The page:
The board, and several of its key committees, may wish to re-evaluate the extent to which organizational culture is being properly reflected in the incentive targets provided under certain executive and (especially) physician/physician group employment agreements.
Recent developments in the broader commercial sector provide a cautionary note on the compliance risks that can arise when performance incentives are misconstrued by employees to justify behavior that is inconsistent with the company’s commitment to legal compliance. When properly constructed, performance incentives can be an important component of legally appropriate employment agreements. They can help motivate executive and physician employees to achieve meritorious corporate and mission goals. Yet the recent commercial developments raise the possibility that, in certain situations, some employees may misinterpret the incentives as promoting conduct that is, in fact, completely contrary to the organization’s ethics and risk culture. These developments suggest that such misinterpretation may occur in spite of significant and explicit compliance education about the proper goals of the incentives.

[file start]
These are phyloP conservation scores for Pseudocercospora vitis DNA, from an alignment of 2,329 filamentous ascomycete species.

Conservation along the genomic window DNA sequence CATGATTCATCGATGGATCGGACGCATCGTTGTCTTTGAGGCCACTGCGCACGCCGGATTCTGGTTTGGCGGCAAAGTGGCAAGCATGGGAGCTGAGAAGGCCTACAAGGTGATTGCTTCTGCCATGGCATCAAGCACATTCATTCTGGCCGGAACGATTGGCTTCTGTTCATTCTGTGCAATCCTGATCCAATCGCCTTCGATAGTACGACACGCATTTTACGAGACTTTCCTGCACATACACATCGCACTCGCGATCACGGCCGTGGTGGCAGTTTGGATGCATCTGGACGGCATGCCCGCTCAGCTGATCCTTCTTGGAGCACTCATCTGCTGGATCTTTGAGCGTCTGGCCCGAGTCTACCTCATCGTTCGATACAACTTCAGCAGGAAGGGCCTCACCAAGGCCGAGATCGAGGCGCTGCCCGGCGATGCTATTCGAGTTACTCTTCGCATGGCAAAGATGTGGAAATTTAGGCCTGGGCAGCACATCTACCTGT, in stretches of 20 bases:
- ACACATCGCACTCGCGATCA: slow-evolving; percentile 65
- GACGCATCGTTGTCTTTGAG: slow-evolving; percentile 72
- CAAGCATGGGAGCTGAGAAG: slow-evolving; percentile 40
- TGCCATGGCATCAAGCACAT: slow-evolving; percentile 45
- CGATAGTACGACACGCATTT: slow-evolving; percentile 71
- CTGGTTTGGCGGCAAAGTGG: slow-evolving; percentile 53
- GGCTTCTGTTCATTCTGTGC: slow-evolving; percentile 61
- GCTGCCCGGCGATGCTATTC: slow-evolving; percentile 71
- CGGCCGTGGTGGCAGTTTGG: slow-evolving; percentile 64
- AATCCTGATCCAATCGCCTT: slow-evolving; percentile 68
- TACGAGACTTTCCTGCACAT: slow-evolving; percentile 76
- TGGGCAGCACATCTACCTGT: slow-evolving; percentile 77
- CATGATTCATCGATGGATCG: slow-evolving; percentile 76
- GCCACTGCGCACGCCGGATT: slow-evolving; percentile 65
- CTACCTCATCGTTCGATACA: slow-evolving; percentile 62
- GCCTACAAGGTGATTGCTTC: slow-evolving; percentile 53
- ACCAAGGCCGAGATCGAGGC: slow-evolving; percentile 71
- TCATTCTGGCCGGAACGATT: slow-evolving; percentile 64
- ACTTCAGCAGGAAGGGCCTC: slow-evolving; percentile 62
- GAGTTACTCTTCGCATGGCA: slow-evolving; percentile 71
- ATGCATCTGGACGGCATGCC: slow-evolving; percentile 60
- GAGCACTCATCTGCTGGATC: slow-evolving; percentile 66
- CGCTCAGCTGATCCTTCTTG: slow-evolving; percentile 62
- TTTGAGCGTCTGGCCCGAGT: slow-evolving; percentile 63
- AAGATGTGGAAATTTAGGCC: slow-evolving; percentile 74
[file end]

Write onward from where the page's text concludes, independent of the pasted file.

The board, principally through its compliance, and physician and executive compensation committees, may choose to exercise increased oversight over incentive compensation arrangements, the terms of which are subject to legal standards (e.g., tax and anti-fraud and abuse). The primary focus of this oversight would be threefold: first, to determine whether significant performance incentives are consistent—in both design and application—with the organization’s compliance program and code of ethics; second, whether there is appropriate management and compliance oversight of their application; and third, whether existing compliance education mechanisms are appropriately effective in instilling a culture of compliance throughout the organization.